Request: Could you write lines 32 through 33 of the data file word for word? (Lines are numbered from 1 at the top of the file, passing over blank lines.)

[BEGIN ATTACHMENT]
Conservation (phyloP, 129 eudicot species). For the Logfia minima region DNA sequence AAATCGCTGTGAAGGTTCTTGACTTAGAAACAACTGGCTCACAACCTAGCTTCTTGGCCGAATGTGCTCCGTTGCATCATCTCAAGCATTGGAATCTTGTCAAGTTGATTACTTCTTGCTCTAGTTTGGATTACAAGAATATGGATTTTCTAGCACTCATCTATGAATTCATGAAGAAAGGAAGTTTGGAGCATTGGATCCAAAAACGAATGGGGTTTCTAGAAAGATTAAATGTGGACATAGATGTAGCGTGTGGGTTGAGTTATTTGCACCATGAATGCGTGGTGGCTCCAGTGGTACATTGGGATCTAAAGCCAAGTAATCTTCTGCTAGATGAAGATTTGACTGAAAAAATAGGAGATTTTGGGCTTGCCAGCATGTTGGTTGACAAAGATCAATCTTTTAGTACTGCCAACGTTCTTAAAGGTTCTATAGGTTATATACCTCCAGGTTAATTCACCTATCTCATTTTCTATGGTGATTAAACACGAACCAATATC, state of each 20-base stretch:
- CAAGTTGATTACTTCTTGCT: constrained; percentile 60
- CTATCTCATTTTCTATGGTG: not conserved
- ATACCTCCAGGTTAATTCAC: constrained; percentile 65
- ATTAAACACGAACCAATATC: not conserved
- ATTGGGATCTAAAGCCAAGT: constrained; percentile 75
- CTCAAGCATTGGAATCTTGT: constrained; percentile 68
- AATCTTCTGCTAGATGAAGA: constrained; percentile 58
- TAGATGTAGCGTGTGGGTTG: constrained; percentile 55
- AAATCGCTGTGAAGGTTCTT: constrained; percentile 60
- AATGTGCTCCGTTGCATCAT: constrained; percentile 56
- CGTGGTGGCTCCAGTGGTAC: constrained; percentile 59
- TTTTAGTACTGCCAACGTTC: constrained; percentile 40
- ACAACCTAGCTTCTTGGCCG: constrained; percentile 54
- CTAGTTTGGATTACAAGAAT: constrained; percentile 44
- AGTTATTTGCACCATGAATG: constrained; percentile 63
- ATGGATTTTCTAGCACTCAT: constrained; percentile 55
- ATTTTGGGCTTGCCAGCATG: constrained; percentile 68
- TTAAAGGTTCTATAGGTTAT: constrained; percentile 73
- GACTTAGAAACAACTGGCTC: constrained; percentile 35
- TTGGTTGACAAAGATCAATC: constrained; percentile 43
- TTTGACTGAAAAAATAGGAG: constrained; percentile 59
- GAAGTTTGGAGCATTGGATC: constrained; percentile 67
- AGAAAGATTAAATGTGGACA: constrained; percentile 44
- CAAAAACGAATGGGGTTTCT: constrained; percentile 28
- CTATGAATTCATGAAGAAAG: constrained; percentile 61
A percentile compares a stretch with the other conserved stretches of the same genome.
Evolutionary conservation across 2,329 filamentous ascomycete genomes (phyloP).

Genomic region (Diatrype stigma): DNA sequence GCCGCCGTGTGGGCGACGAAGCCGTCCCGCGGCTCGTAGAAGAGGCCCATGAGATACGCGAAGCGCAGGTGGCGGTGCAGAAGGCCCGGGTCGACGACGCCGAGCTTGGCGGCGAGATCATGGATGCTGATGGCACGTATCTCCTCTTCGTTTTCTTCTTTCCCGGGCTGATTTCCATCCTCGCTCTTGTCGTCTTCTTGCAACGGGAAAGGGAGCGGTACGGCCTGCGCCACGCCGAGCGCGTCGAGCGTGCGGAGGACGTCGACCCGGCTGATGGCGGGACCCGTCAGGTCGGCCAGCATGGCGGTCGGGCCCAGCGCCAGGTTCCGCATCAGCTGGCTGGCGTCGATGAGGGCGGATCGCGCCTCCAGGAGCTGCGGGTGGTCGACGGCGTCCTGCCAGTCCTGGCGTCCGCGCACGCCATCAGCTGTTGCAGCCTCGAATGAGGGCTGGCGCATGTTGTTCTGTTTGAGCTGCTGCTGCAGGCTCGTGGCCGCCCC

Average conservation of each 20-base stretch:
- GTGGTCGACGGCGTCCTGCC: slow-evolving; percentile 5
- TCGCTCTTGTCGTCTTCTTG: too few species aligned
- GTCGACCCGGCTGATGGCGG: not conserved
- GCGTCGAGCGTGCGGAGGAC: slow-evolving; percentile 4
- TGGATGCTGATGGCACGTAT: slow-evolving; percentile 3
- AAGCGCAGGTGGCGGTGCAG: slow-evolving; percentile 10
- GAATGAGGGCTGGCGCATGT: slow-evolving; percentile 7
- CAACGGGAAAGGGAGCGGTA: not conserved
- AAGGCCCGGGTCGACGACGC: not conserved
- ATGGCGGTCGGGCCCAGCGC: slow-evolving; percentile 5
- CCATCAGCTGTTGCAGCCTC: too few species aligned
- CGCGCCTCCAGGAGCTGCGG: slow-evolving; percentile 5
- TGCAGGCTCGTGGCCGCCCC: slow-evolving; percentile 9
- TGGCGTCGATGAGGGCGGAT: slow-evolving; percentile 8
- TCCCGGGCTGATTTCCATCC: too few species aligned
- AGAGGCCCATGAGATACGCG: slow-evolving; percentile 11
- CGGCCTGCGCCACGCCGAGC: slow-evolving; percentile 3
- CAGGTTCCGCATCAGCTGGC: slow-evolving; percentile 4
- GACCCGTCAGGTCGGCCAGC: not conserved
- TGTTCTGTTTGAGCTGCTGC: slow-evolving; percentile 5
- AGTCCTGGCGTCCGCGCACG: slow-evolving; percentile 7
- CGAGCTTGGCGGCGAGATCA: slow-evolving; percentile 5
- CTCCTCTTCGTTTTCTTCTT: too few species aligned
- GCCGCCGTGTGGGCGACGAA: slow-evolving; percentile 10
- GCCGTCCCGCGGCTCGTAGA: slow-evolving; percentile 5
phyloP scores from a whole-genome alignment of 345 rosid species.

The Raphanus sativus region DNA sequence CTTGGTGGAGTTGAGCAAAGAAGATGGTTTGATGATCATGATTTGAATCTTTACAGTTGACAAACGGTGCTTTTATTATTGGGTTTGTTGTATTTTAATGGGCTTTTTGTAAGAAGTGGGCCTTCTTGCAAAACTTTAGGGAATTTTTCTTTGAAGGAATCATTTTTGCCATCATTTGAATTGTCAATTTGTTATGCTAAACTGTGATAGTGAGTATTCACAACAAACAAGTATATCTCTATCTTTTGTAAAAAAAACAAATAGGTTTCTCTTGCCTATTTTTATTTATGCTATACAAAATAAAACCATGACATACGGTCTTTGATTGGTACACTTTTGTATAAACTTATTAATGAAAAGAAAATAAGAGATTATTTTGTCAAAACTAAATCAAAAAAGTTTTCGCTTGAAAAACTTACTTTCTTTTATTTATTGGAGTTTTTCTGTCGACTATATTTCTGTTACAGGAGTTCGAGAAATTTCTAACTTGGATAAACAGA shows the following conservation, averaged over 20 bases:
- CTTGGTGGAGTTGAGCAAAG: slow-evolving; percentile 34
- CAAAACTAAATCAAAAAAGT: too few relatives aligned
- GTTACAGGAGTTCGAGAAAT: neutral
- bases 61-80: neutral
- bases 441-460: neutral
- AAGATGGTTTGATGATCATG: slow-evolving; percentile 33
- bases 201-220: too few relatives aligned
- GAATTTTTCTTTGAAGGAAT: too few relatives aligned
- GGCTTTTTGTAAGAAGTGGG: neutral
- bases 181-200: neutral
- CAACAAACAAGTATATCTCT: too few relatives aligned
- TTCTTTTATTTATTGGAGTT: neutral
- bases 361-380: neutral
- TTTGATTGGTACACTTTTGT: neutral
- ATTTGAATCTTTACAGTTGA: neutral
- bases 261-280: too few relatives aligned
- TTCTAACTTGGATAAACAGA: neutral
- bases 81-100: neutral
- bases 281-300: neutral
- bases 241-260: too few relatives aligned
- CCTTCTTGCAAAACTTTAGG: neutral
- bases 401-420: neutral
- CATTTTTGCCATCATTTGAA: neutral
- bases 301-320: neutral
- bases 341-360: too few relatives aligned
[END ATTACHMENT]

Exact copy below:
- TCGCTCTTGTCGTCTTCTTG: too few species aligned
- GTCGACCCGGCTGATGGCGG: not conserved